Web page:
Its the end of the season. The players are banged up, but hopefully the officials are all in peak form. The crew communication and synergy is unlikely to ever get better. So how good were Shawn Hochuli and his crew?
End of Season Officiating
Week 18 always has interesting dynamics. A lot of teams are resting starters, other teams have meaningless games, and a few teams have intense, playoff-impacting games. The NFL does not assign the best crews to the biggest games in-season. Even if they wanted to, all crews have newer and weaker officials rotate on periodically between seasons, so its not obvious what the NFL would look for when trying to put together the best in-season crew (the highest rated official average, the highest weakest official, the highest rated referee etc).
The officials of Shawn Hochuli’s crew came into this game aware that their performance had playoff implications for them, even if the game on the field was one of 4 during the week that was irrelevant from a playoff perspective. This might provide a bit of motivation to call the best game possible, but honestly that is always the case. Regardless of how good or bad the game is, officiating it with full intensity until 0:00 is probably the third most essential attribute for successful officials.
Offensive Pass Interference
This game was a strange one for pass-interference. Davante Adams has always been one of those players whose physicality rides the line between pass interference and innocent play. If the officials decide that they are going to draw the line on offensive pass interference fairly mildly and let most calls go, then it was fine to let the borderline Adams calls go. But then it was bad to call the Sutton OPI. While it was different covering officials on the borderline Adams OPI’s and the Sutton called one, this situation had the foul stench of inconsistency. I was disappointed to see that from the officials.
Block in the Back
Riley Moss was called for a block in the back on a punt return late in the game, on a play where he flattened Vegas gunner DJ Turner from behind (admittedly with a mild block). This was the only time that a block in the back was called this year in a Denver Broncos game, and it was pretty cut and dry. It almost certainly impacted the play, and it was a hit completely and totally from the back. If this is going to be the new standard for block in the back penalties, its certainly easy to enforce. This was the most egregious block in the back in a Broncos game all year, so there is some solid poetic justice in it being the only called foul.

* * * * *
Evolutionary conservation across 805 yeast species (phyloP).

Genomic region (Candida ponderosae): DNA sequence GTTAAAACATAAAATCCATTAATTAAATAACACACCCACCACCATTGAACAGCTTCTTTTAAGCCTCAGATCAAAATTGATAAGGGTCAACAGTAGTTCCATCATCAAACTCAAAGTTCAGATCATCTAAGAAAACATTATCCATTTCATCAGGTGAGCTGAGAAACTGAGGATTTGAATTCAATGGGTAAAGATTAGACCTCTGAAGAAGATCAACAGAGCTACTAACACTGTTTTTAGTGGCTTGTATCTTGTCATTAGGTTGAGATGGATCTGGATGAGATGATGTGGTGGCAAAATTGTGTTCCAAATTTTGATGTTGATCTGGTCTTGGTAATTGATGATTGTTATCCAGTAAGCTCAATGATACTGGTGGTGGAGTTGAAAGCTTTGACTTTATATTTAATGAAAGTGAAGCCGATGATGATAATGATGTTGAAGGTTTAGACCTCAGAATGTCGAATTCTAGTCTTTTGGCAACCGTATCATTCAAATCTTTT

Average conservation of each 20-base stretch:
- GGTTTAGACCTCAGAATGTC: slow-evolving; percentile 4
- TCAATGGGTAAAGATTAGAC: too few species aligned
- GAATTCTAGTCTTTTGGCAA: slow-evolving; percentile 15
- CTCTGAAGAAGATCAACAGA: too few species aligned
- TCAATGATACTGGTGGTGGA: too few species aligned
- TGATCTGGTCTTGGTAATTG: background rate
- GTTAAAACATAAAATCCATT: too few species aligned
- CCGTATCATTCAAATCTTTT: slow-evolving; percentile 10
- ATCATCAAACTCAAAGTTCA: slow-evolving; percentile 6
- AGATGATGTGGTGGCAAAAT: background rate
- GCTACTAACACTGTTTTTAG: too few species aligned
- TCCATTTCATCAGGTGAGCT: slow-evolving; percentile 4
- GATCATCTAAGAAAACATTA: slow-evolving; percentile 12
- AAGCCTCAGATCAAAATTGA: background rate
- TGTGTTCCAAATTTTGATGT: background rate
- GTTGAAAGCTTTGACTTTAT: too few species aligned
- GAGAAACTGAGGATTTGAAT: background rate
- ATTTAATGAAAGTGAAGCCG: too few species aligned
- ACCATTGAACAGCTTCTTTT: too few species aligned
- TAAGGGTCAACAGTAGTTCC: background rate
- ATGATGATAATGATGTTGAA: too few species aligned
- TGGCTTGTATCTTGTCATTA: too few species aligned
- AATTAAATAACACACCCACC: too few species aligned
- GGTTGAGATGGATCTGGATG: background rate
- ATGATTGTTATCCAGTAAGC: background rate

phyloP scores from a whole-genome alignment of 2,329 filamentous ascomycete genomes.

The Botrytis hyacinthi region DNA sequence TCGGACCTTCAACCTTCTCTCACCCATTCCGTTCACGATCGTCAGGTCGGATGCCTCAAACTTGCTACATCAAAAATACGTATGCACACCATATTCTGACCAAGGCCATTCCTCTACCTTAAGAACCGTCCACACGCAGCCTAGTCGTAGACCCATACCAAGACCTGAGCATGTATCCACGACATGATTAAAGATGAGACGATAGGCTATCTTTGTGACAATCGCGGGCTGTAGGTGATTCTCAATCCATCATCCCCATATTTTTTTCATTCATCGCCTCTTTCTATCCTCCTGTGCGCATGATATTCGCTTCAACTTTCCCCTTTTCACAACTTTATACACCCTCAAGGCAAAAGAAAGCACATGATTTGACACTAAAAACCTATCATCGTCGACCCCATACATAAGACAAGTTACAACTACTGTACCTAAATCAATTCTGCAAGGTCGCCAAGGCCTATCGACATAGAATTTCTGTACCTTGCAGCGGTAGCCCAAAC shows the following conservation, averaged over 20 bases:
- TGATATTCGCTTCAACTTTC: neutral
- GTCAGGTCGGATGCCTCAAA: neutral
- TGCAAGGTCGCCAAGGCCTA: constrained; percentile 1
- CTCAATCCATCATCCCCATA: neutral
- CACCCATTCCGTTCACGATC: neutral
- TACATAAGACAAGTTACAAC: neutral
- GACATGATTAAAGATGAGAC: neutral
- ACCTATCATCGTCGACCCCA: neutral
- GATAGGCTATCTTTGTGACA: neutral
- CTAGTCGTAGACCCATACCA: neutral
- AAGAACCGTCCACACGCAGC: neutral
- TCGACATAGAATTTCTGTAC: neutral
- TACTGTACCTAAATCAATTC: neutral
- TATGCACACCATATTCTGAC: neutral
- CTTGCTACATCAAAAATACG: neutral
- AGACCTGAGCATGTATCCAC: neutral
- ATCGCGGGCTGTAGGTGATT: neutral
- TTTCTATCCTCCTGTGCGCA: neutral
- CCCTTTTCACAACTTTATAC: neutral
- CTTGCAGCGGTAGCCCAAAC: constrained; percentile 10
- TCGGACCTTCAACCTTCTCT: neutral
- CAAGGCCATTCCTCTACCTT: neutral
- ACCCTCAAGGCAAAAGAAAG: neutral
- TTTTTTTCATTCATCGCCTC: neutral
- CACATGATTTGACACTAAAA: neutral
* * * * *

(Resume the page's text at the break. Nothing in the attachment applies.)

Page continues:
This week saw only one bad call – an egregious missed hold by Las Vegas Raiders TE Zach Gentry against Jonathon Cooper near the end of the game. There were four questionable calls (three OPIs – two on Adams that went uncalled and the one on Sutton). The officials had inconsistency with their forward progress rulings and whistle speeds – several times they blew running plays dead as soon as a runner was in the hands of a defender, and other times they let swarmed runners get taken to the ground. However, while I disliked the whistle inconsistency, I loved the spotting of the ball in this game.
For possibly the first time all year I liked every spot in the game, and I would definitely be interested in seeing short wings Patrick Holt and Tim Podraza work in the playoffs (so far neither has an assignment). I will pick one nit with referee Shawn Hochuli. He announced that the block in the back would be a half the distance to the goal penalty. This was an incorrect announcement (it was a 10 yard penalty enforced from the 23 yard line). His game was better than the earlier Denver game he had, where he made some bizarre announcements, but his reckless speed makes me not want to see him in the playoffs.
I will have a few more articles to end the season – looking at Denver and league stats, as well as the officials that I had praised and shamed and how that compared to the NFLs playoff assignments. Hopefully next year there will be some Broncos playoff games to review the officiating of. In the meantime, officiating questions or suggestions to me are always welcome.